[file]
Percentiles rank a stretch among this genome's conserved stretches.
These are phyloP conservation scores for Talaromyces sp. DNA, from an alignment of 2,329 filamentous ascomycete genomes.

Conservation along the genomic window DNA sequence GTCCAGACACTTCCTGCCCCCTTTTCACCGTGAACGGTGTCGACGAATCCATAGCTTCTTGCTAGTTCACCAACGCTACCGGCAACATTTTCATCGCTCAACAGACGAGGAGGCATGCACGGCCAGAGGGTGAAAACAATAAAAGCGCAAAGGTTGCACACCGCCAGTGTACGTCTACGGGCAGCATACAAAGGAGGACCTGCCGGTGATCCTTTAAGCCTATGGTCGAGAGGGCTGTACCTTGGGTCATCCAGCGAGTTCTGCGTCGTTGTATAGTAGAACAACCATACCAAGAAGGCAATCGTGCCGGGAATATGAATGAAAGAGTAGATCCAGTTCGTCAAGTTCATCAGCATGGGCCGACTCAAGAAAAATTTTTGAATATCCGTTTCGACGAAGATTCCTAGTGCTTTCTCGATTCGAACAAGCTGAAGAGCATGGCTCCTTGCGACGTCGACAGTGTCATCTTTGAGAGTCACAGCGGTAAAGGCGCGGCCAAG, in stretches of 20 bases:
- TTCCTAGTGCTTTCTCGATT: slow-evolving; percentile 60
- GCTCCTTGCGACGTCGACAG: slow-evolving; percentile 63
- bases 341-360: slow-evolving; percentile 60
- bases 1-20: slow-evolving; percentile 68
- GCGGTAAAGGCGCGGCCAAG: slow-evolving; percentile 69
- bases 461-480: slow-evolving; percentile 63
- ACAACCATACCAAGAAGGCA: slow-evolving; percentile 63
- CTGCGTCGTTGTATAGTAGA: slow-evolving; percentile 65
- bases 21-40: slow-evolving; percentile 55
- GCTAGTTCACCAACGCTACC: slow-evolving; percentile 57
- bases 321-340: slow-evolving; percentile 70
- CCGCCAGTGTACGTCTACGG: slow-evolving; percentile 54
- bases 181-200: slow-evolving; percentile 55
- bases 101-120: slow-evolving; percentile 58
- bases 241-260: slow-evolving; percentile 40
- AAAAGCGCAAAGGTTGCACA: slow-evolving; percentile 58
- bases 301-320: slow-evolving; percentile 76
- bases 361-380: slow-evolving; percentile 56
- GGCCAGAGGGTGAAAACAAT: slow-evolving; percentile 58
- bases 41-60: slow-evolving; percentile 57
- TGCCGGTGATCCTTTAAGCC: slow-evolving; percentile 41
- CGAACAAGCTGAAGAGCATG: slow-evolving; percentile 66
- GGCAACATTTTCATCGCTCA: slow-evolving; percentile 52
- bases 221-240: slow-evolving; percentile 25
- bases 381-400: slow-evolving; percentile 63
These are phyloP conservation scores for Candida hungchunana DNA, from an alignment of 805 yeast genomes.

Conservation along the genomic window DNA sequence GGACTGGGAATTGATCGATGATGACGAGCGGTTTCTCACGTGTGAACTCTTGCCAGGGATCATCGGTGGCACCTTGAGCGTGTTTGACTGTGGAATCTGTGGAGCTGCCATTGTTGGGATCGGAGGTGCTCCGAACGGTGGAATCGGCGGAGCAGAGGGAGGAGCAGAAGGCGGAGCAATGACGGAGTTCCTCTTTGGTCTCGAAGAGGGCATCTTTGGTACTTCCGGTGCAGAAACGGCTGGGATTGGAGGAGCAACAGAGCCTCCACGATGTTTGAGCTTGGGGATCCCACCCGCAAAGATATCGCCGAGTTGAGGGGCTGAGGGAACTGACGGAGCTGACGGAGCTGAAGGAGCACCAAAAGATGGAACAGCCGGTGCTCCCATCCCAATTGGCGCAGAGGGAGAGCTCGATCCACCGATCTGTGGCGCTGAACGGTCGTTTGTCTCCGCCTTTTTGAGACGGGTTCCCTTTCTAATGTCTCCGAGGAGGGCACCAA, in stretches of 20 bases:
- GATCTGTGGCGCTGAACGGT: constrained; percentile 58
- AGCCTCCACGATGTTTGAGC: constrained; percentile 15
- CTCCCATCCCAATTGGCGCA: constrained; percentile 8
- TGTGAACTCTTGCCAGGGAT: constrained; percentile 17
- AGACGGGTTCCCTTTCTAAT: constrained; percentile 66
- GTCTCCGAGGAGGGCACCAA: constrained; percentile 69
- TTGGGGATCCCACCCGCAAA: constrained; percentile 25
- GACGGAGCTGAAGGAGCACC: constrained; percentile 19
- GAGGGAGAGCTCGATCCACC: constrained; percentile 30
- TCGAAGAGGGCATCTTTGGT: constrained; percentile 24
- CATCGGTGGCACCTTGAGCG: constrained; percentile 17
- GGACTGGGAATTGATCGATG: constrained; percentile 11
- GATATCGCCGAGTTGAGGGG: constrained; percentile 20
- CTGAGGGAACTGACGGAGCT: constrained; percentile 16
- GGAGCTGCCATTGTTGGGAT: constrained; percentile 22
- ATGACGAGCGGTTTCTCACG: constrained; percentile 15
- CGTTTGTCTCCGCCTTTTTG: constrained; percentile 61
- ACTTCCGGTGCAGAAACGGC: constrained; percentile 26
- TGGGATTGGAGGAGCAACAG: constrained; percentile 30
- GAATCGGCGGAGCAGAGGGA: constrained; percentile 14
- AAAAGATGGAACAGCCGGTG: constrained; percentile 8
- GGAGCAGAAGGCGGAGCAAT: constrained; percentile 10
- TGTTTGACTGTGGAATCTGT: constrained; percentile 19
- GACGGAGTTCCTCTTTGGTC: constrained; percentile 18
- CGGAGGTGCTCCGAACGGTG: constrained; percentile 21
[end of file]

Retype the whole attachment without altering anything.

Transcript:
Percentiles rank a stretch among this genome's conserved stretches.
These are phyloP conservation scores for Talaromyces sp. DNA, from an alignment of 2,329 filamentous ascomycete genomes.

Conservation along the genomic window DNA sequence GTCCAGACACTTCCTGCCCCCTTTTCACCGTGAACGGTGTCGACGAATCCATAGCTTCTTGCTAGTTCACCAACGCTACCGGCAACATTTTCATCGCTCAACAGACGAGGAGGCATGCACGGCCAGAGGGTGAAAACAATAAAAGCGCAAAGGTTGCACACCGCCAGTGTACGTCTACGGGCAGCATACAAAGGAGGACCTGCCGGTGATCCTTTAAGCCTATGGTCGAGAGGGCTGTACCTTGGGTCATCCAGCGAGTTCTGCGTCGTTGTATAGTAGAACAACCATACCAAGAAGGCAATCGTGCCGGGAATATGAATGAAAGAGTAGATCCAGTTCGTCAAGTTCATCAGCATGGGCCGACTCAAGAAAAATTTTTGAATATCCGTTTCGACGAAGATTCCTAGTGCTTTCTCGATTCGAACAAGCTGAAGAGCATGGCTCCTTGCGACGTCGACAGTGTCATCTTTGAGAGTCACAGCGGTAAAGGCGCGGCCAAG, in stretches of 20 bases:
- TTCCTAGTGCTTTCTCGATT: slow-evolving; percentile 60
- GCTCCTTGCGACGTCGACAG: slow-evolving; percentile 63
- bases 341-360: slow-evolving; percentile 60
- bases 1-20: slow-evolving; percentile 68
- GCGGTAAAGGCGCGGCCAAG: slow-evolving; percentile 69
- bases 461-480: slow-evolving; percentile 63
- ACAACCATACCAAGAAGGCA: slow-evolving; percentile 63
- CTGCGTCGTTGTATAGTAGA: slow-evolving; percentile 65
- bases 21-40: slow-evolving; percentile 55
- GCTAGTTCACCAACGCTACC: slow-evolving; percentile 57
- bases 321-340: slow-evolving; percentile 70
- CCGCCAGTGTACGTCTACGG: slow-evolving; percentile 54
- bases 181-200: slow-evolving; percentile 55
- bases 101-120: slow-evolving; percentile 58
- bases 241-260: slow-evolving; percentile 40
- AAAAGCGCAAAGGTTGCACA: slow-evolving; percentile 58
- bases 301-320: slow-evolving; percentile 76
- bases 361-380: slow-evolving; percentile 56
- GGCCAGAGGGTGAAAACAAT: slow-evolving; percentile 58
- bases 41-60: slow-evolving; percentile 57
- TGCCGGTGATCCTTTAAGCC: slow-evolving; percentile 41
- CGAACAAGCTGAAGAGCATG: slow-evolving; percentile 66
- GGCAACATTTTCATCGCTCA: slow-evolving; percentile 52
- bases 221-240: slow-evolving; percentile 25
- bases 381-400: slow-evolving; percentile 63
These are phyloP conservation scores for Candida hungchunana DNA, from an alignment of 805 yeast genomes.

Conservation along the genomic window DNA sequence GGACTGGGAATTGATCGATGATGACGAGCGGTTTCTCACGTGTGAACTCTTGCCAGGGATCATCGGTGGCACCTTGAGCGTGTTTGACTGTGGAATCTGTGGAGCTGCCATTGTTGGGATCGGAGGTGCTCCGAACGGTGGAATCGGCGGAGCAGAGGGAGGAGCAGAAGGCGGAGCAATGACGGAGTTCCTCTTTGGTCTCGAAGAGGGCATCTTTGGTACTTCCGGTGCAGAAACGGCTGGGATTGGAGGAGCAACAGAGCCTCCACGATGTTTGAGCTTGGGGATCCCACCCGCAAAGATATCGCCGAGTTGAGGGGCTGAGGGAACTGACGGAGCTGACGGAGCTGAAGGAGCACCAAAAGATGGAACAGCCGGTGCTCCCATCCCAATTGGCGCAGAGGGAGAGCTCGATCCACCGATCTGTGGCGCTGAACGGTCGTTTGTCTCCGCCTTTTTGAGACGGGTTCCCTTTCTAATGTCTCCGAGGAGGGCACCAA, in stretches of 20 bases:
- GATCTGTGGCGCTGAACGGT: constrained; percentile 58
- AGCCTCCACGATGTTTGAGC: constrained; percentile 15
- CTCCCATCCCAATTGGCGCA: constrained; percentile 8
- TGTGAACTCTTGCCAGGGAT: constrained; percentile 17
- AGACGGGTTCCCTTTCTAAT: constrained; percentile 66
- GTCTCCGAGGAGGGCACCAA: constrained; percentile 69
- TTGGGGATCCCACCCGCAAA: constrained; percentile 25
- GACGGAGCTGAAGGAGCACC: constrained; percentile 19
- GAGGGAGAGCTCGATCCACC: constrained; percentile 30
- TCGAAGAGGGCATCTTTGGT: constrained; percentile 24
- CATCGGTGGCACCTTGAGCG: constrained; percentile 17
- GGACTGGGAATTGATCGATG: constrained; percentile 11
- GATATCGCCGAGTTGAGGGG: constrained; percentile 20
- CTGAGGGAACTGACGGAGCT: constrained; percentile 16
- GGAGCTGCCATTGTTGGGAT: constrained; percentile 22
- ATGACGAGCGGTTTCTCACG: constrained; percentile 15
- CGTTTGTCTCCGCCTTTTTG: constrained; percentile 61
- ACTTCCGGTGCAGAAACGGC: constrained; percentile 26
- TGGGATTGGAGGAGCAACAG: constrained; percentile 30
- GAATCGGCGGAGCAGAGGGA: constrained; percentile 14
- AAAAGATGGAACAGCCGGTG: constrained; percentile 8
- GGAGCAGAAGGCGGAGCAAT: constrained; percentile 10
- TGTTTGACTGTGGAATCTGT: constrained; percentile 19
- GACGGAGTTCCTCTTTGGTC: constrained; percentile 18
- CGGAGGTGCTCCGAACGGTG: constrained; percentile 21